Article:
To Alexandre Morin:
This clarification on BIC is helpful. Your post the other day got me thinking about this; I'm sure many of us on the listserv feel less confused now.
 Rob Dvorak posted on Friday, July 02, 2010 - 6:54 pm
Just to clarify (since it's been two years since anyone posted here). Mplus uses Schwartz BIC (the same as Raftery), meaning that the Tables from Raftery can be directly applied to Mplus BIC differences... correct? Therefore, M1 with a BIC of 130 would be rejected for M2 with a BIC of 120 (i.e., a Bayes factor of ~150:1), allowing for a very strong posterior probablity that M2 is the preferred model.
 Linda K. Muthen posted on Saturday, July 03, 2010 - 9:45 am
I think this is correct. Can you give the Raftery reference?
 Rob Dvorak posted on Saturday, July 03, 2010 - 1:39 pm
Hi Linda,

Here's the Raftery reference.

Raftery, A. E. (1995). Bayesian Model Selection in Social Research. Sociological Methodology, 25, 111-163.
 Alex Walker posted on Sunday, December 19, 2010 - 4:02 pm
Are there specific guidelines with respect to the significance of BIC differences, e.g, in LR, is a difference of 4.4 between two models significant? (M1 BIC=71.01, MC BIC=66.61)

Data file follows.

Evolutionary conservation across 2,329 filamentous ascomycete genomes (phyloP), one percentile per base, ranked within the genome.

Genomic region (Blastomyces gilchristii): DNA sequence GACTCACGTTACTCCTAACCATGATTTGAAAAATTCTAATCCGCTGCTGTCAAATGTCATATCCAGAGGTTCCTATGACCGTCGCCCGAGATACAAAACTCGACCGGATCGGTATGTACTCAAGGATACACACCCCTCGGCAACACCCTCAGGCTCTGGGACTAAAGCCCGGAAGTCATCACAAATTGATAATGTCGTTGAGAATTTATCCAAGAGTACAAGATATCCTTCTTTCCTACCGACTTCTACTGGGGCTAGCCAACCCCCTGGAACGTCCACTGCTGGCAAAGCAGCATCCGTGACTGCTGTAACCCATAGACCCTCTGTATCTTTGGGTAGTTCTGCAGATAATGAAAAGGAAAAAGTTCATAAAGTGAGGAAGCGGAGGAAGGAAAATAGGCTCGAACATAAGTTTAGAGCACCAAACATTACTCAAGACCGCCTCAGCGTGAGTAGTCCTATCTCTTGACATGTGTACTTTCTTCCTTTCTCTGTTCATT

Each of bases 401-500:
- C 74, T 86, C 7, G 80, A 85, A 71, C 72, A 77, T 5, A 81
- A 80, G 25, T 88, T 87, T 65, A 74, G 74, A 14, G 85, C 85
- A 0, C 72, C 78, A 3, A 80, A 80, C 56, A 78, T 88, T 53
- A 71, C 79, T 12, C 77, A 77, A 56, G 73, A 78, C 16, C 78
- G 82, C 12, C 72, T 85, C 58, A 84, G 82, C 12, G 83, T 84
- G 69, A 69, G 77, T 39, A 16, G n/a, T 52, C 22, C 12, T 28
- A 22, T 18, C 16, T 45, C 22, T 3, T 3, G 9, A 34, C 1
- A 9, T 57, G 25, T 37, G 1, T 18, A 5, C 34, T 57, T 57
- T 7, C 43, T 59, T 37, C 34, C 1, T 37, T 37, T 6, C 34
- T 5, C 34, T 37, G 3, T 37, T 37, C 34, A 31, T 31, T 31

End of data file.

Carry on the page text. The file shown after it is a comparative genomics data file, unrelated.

Linda K. Muthen posted on Monday, December 20, 2010 - 10:16 am
Here are some BIC citations of interest from Bengt:

Wasserman (2000) in J of Math Psych gives a formula (27) which implies
that a BIC-related difference between two models is logBij where B is
the Bayes factor for choosing between model i and j. Wasserman's (27)
says that logBij is approximately what Mplus calls minus 1/2 BIC. This
means that 2log Bij is in the Mplus BIC scale apart from the ignorable
sign difference.

Kass and Raftery (1995) in J of the Am Stat Assoc gives rules of
evidence on page 777 for 2log_e Bij which say that >10 is very strong
evidence in favor of the model with largest value.

So, to conclude, this says that an Mplus BIC difference > 10 is strong
evidence against the model with the highest Mplus BIC value (I hope I
got that right).

Raftery has a Soc Meth chapter:

Raftery, A. E. (1995). Bayesian Model Selection in Social Research.
Sociological Methodology, 25, 111-163.

that talks about Bij from a SEM perspective.

There's also a good discussion about this here:

 Doug posted on Wednesday, October 05, 2011 - 1:13 pm
This sounds interesting. How do you output BIC and AIC values in Mplus? Can they be used with the WLSMV estimator?
 Linda K. Muthen posted on Wednesday, October 05, 2011 - 1:58 pm
BIC and AIC are not available for weighted least squares estimation. They are available for maximum likelihood estimation. They are printed automatically when available.